Local and Remote Drivers of Southeast Australian Drought.

Holgate, C.M., A.I.J.M. van Dijk, J.P. Evans and A.J. Pitman
Geophysical Research Letters, 47(18), e2020GL090238, doi: 10.1029/2020GL090238, 2020.


Droughts are associated with large‐scale modes of variability, synoptic‐scale systems, and terrestrial processes. Quantifying their relative roles in influencing drought guides process understanding, helps identify weaknesses in climate models, and focuses model improvements. Using a Lagrangian back‐trajectory approach we provide the first quantification of the change in moisture supply during major droughts in southeast Australia, including the causes of the changes. Drought onset and intensification were driven by reduced moisture supply from the ocean, as moisture was circulated away from the region, combined with an absence of precipitation‐generating mechanisms over land. During termination, strengthened moist easterly flows from the Tasman and Coral Seas promoted anomalously high rainfall. Our approach reveals terrestrial moisture sources played a secondary role, amplifying rainfall anomalies by less than 6%. Simulating droughts therefore requires deeper understanding of the relationship between moisture advection and synoptic‐scale circulation and how large‐scale climate variability and terrestrial processes modify these relationships.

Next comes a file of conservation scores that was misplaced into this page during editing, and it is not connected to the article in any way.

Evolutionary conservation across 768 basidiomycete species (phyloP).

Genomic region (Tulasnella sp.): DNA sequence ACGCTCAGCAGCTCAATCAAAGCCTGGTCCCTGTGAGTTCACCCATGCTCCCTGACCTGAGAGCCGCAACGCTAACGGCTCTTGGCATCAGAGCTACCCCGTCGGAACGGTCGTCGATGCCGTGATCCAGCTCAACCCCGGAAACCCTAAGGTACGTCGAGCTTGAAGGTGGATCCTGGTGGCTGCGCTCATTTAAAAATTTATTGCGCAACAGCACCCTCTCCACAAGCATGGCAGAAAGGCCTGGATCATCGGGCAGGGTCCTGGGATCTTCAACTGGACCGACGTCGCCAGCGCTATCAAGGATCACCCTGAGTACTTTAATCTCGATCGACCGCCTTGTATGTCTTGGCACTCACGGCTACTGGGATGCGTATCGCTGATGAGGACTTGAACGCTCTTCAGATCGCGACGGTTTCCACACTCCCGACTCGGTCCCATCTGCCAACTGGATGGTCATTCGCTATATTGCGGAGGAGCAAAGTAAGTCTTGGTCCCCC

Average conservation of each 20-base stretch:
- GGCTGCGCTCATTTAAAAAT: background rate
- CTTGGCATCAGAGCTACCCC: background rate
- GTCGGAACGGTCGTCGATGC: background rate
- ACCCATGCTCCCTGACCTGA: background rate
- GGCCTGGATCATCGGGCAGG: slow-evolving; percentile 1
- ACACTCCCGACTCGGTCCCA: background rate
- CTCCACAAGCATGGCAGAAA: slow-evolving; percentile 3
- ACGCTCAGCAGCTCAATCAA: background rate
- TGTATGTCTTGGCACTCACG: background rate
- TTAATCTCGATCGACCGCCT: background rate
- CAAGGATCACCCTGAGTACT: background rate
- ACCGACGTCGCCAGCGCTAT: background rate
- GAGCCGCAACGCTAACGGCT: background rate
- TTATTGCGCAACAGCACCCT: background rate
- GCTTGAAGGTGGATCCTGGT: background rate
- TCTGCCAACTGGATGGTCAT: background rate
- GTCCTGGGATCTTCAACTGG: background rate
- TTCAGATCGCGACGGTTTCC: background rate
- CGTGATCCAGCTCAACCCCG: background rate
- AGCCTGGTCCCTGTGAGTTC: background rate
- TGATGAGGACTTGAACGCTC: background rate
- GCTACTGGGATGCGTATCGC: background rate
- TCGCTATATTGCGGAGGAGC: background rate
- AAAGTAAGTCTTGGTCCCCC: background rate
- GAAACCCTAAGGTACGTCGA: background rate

Key Figure

Figure 2. Moisture source anomalies during drought (a–d) onset, (e–h) intensification, and (i–l) termination in the northern region overlain by low‐level wind speed anomalies. Droughts A, B, and C are represented in the top three rows, with the bottom row showing their mean.

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